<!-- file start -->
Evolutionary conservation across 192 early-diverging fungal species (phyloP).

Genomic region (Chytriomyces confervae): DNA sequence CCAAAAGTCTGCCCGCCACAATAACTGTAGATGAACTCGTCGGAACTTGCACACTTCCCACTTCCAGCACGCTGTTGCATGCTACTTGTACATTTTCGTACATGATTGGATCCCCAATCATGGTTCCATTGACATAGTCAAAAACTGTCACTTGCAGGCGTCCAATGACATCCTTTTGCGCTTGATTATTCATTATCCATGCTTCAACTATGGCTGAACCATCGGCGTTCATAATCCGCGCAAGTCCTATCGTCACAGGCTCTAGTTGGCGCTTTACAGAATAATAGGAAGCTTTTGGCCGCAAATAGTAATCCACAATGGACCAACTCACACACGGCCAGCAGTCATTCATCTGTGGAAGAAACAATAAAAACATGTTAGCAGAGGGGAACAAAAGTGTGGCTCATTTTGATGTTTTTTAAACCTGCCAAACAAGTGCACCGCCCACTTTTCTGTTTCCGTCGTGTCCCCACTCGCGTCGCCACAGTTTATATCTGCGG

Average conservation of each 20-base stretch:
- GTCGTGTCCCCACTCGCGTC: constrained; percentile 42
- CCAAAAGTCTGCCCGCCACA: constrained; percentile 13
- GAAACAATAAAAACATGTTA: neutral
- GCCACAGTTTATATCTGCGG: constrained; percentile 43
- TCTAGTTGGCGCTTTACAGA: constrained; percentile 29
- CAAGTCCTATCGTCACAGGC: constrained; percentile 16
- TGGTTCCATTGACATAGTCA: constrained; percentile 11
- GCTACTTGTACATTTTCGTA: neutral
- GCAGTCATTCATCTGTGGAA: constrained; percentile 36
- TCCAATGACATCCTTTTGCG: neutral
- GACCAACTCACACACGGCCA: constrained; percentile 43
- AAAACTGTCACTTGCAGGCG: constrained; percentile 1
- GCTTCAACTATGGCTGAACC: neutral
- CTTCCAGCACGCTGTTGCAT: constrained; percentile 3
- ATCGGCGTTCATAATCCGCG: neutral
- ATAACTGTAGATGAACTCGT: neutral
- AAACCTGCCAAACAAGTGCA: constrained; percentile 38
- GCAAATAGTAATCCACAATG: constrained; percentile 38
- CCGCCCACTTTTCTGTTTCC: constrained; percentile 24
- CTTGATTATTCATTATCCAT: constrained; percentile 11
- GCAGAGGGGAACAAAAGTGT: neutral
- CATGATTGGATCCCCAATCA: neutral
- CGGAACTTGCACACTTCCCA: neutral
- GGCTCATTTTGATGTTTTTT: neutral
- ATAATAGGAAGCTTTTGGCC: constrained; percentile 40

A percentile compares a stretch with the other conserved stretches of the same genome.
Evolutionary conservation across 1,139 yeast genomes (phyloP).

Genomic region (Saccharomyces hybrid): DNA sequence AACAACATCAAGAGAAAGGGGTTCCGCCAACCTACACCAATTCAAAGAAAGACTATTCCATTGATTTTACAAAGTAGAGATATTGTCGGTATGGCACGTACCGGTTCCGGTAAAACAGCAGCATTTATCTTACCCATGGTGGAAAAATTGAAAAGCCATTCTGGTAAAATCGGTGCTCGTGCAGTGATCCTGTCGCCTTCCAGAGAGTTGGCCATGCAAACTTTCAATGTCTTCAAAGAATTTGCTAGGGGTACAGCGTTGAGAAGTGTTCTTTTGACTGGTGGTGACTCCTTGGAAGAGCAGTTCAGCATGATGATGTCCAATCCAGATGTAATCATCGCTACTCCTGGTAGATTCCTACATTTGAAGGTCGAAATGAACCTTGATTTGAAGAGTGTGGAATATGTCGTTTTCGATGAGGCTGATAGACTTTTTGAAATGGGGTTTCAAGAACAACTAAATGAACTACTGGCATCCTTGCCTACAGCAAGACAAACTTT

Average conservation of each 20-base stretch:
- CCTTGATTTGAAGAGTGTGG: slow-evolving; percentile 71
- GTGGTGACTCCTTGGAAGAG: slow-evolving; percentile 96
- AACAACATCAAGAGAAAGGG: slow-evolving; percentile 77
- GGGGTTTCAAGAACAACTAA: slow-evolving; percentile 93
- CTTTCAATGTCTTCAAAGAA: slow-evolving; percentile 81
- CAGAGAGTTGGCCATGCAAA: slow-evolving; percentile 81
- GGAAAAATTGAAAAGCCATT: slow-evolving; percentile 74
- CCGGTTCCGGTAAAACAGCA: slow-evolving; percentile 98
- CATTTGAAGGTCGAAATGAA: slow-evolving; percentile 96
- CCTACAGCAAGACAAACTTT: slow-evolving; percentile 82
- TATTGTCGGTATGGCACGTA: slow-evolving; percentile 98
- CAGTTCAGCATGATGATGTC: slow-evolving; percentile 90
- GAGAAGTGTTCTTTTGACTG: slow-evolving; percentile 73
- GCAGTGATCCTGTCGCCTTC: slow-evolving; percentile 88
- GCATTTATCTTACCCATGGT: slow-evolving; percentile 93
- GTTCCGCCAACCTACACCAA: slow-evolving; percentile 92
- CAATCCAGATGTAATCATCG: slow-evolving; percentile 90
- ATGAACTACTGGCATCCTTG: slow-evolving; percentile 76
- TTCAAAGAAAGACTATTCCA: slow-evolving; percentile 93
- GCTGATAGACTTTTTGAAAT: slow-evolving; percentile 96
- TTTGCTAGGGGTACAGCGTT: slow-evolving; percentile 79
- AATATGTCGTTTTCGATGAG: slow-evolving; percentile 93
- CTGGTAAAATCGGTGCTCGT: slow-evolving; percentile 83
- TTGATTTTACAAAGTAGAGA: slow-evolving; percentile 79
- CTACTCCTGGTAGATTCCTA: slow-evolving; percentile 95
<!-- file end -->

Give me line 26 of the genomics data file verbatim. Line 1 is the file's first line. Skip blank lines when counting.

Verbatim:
- CGGAACTTGCACACTTCCCA: neutral